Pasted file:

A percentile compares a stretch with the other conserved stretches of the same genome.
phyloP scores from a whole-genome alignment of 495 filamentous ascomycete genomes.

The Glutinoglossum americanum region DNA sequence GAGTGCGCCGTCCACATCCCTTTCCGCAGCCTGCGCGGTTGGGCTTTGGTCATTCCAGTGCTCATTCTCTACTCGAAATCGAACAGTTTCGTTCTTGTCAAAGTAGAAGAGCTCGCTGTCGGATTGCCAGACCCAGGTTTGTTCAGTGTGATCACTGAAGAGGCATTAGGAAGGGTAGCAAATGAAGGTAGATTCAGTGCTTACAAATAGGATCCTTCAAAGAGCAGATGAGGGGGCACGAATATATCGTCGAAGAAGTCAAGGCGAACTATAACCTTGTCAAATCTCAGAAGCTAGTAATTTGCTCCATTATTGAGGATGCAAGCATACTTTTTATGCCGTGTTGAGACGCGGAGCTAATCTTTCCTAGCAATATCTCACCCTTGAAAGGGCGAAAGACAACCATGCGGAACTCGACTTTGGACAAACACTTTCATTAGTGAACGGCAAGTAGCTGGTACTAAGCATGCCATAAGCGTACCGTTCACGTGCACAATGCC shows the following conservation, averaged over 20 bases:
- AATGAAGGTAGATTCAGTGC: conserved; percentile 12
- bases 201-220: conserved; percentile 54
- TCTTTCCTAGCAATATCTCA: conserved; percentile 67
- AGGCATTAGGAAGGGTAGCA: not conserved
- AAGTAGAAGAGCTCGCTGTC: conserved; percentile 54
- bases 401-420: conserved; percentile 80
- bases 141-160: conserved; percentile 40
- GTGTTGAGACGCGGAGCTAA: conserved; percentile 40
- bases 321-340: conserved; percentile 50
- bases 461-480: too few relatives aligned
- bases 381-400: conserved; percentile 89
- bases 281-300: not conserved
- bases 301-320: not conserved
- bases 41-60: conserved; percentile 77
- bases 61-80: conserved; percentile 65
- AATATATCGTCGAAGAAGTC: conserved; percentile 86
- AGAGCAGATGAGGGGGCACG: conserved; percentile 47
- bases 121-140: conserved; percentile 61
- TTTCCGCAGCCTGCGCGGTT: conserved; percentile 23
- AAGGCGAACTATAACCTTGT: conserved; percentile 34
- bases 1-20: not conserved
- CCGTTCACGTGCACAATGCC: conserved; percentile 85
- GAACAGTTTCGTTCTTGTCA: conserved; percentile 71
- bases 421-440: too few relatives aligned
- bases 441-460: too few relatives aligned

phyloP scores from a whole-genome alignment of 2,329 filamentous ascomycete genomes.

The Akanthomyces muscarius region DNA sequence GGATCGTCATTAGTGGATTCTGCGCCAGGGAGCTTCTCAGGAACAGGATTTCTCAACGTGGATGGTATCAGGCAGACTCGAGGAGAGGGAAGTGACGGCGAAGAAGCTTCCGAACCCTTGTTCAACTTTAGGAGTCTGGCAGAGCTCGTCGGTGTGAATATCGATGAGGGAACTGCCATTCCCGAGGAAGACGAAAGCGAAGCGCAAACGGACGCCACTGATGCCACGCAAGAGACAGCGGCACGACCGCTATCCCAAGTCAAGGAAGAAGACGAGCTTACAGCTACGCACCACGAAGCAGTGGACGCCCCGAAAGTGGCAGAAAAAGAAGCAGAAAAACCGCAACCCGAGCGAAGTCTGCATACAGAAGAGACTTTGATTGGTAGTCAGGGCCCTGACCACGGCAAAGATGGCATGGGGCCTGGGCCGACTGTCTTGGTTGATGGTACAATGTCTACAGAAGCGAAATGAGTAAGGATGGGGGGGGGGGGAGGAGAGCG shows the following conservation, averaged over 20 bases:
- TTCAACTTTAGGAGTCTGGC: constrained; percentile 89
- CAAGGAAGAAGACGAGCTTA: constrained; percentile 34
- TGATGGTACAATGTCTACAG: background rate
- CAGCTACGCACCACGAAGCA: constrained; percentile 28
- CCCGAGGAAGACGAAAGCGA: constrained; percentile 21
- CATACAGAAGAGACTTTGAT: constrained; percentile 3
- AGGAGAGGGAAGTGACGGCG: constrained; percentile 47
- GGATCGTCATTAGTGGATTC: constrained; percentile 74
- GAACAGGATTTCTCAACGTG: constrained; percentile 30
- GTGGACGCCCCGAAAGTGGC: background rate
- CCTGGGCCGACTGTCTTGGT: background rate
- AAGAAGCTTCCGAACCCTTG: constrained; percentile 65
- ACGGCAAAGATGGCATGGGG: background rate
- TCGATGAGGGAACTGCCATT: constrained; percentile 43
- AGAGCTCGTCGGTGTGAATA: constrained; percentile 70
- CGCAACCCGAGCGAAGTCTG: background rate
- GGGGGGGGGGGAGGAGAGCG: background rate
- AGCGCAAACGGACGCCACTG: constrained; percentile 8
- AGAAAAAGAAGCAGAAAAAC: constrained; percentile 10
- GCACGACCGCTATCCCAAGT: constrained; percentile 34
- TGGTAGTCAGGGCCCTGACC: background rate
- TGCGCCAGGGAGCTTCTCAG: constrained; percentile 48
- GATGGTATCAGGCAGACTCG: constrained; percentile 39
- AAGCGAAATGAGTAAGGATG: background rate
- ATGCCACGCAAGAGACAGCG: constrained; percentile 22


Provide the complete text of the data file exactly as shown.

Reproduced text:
A percentile compares a stretch with the other conserved stretches of the same genome.
phyloP scores from a whole-genome alignment of 495 filamentous ascomycete genomes.

The Glutinoglossum americanum region DNA sequence GAGTGCGCCGTCCACATCCCTTTCCGCAGCCTGCGCGGTTGGGCTTTGGTCATTCCAGTGCTCATTCTCTACTCGAAATCGAACAGTTTCGTTCTTGTCAAAGTAGAAGAGCTCGCTGTCGGATTGCCAGACCCAGGTTTGTTCAGTGTGATCACTGAAGAGGCATTAGGAAGGGTAGCAAATGAAGGTAGATTCAGTGCTTACAAATAGGATCCTTCAAAGAGCAGATGAGGGGGCACGAATATATCGTCGAAGAAGTCAAGGCGAACTATAACCTTGTCAAATCTCAGAAGCTAGTAATTTGCTCCATTATTGAGGATGCAAGCATACTTTTTATGCCGTGTTGAGACGCGGAGCTAATCTTTCCTAGCAATATCTCACCCTTGAAAGGGCGAAAGACAACCATGCGGAACTCGACTTTGGACAAACACTTTCATTAGTGAACGGCAAGTAGCTGGTACTAAGCATGCCATAAGCGTACCGTTCACGTGCACAATGCC shows the following conservation, averaged over 20 bases:
- AATGAAGGTAGATTCAGTGC: conserved; percentile 12
- bases 201-220: conserved; percentile 54
- TCTTTCCTAGCAATATCTCA: conserved; percentile 67
- AGGCATTAGGAAGGGTAGCA: not conserved
- AAGTAGAAGAGCTCGCTGTC: conserved; percentile 54
- bases 401-420: conserved; percentile 80
- bases 141-160: conserved; percentile 40
- GTGTTGAGACGCGGAGCTAA: conserved; percentile 40
- bases 321-340: conserved; percentile 50
- bases 461-480: too few relatives aligned
- bases 381-400: conserved; percentile 89
- bases 281-300: not conserved
- bases 301-320: not conserved
- bases 41-60: conserved; percentile 77
- bases 61-80: conserved; percentile 65
- AATATATCGTCGAAGAAGTC: conserved; percentile 86
- AGAGCAGATGAGGGGGCACG: conserved; percentile 47
- bases 121-140: conserved; percentile 61
- TTTCCGCAGCCTGCGCGGTT: conserved; percentile 23
- AAGGCGAACTATAACCTTGT: conserved; percentile 34
- bases 1-20: not conserved
- CCGTTCACGTGCACAATGCC: conserved; percentile 85
- GAACAGTTTCGTTCTTGTCA: conserved; percentile 71
- bases 421-440: too few relatives aligned
- bases 441-460: too few relatives aligned

phyloP scores from a whole-genome alignment of 2,329 filamentous ascomycete genomes.

The Akanthomyces muscarius region DNA sequence GGATCGTCATTAGTGGATTCTGCGCCAGGGAGCTTCTCAGGAACAGGATTTCTCAACGTGGATGGTATCAGGCAGACTCGAGGAGAGGGAAGTGACGGCGAAGAAGCTTCCGAACCCTTGTTCAACTTTAGGAGTCTGGCAGAGCTCGTCGGTGTGAATATCGATGAGGGAACTGCCATTCCCGAGGAAGACGAAAGCGAAGCGCAAACGGACGCCACTGATGCCACGCAAGAGACAGCGGCACGACCGCTATCCCAAGTCAAGGAAGAAGACGAGCTTACAGCTACGCACCACGAAGCAGTGGACGCCCCGAAAGTGGCAGAAAAAGAAGCAGAAAAACCGCAACCCGAGCGAAGTCTGCATACAGAAGAGACTTTGATTGGTAGTCAGGGCCCTGACCACGGCAAAGATGGCATGGGGCCTGGGCCGACTGTCTTGGTTGATGGTACAATGTCTACAGAAGCGAAATGAGTAAGGATGGGGGGGGGGGGAGGAGAGCG shows the following conservation, averaged over 20 bases:
- TTCAACTTTAGGAGTCTGGC: constrained; percentile 89
- CAAGGAAGAAGACGAGCTTA: constrained; percentile 34
- TGATGGTACAATGTCTACAG: background rate
- CAGCTACGCACCACGAAGCA: constrained; percentile 28
- CCCGAGGAAGACGAAAGCGA: constrained; percentile 21
- CATACAGAAGAGACTTTGAT: constrained; percentile 3
- AGGAGAGGGAAGTGACGGCG: constrained; percentile 47
- GGATCGTCATTAGTGGATTC: constrained; percentile 74
- GAACAGGATTTCTCAACGTG: constrained; percentile 30
- GTGGACGCCCCGAAAGTGGC: background rate
- CCTGGGCCGACTGTCTTGGT: background rate
- AAGAAGCTTCCGAACCCTTG: constrained; percentile 65
- ACGGCAAAGATGGCATGGGG: background rate
- TCGATGAGGGAACTGCCATT: constrained; percentile 43
- AGAGCTCGTCGGTGTGAATA: constrained; percentile 70
- CGCAACCCGAGCGAAGTCTG: background rate
- GGGGGGGGGGGAGGAGAGCG: background rate
- AGCGCAAACGGACGCCACTG: constrained; percentile 8
- AGAAAAAGAAGCAGAAAAAC: constrained; percentile 10
- GCACGACCGCTATCCCAAGT: constrained; percentile 34
- TGGTAGTCAGGGCCCTGACC: background rate
- TGCGCCAGGGAGCTTCTCAG: constrained; percentile 48
- GATGGTATCAGGCAGACTCG: constrained; percentile 39
- AAGCGAAATGAGTAAGGATG: background rate
- ATGCCACGCAAGAGACAGCG: constrained; percentile 22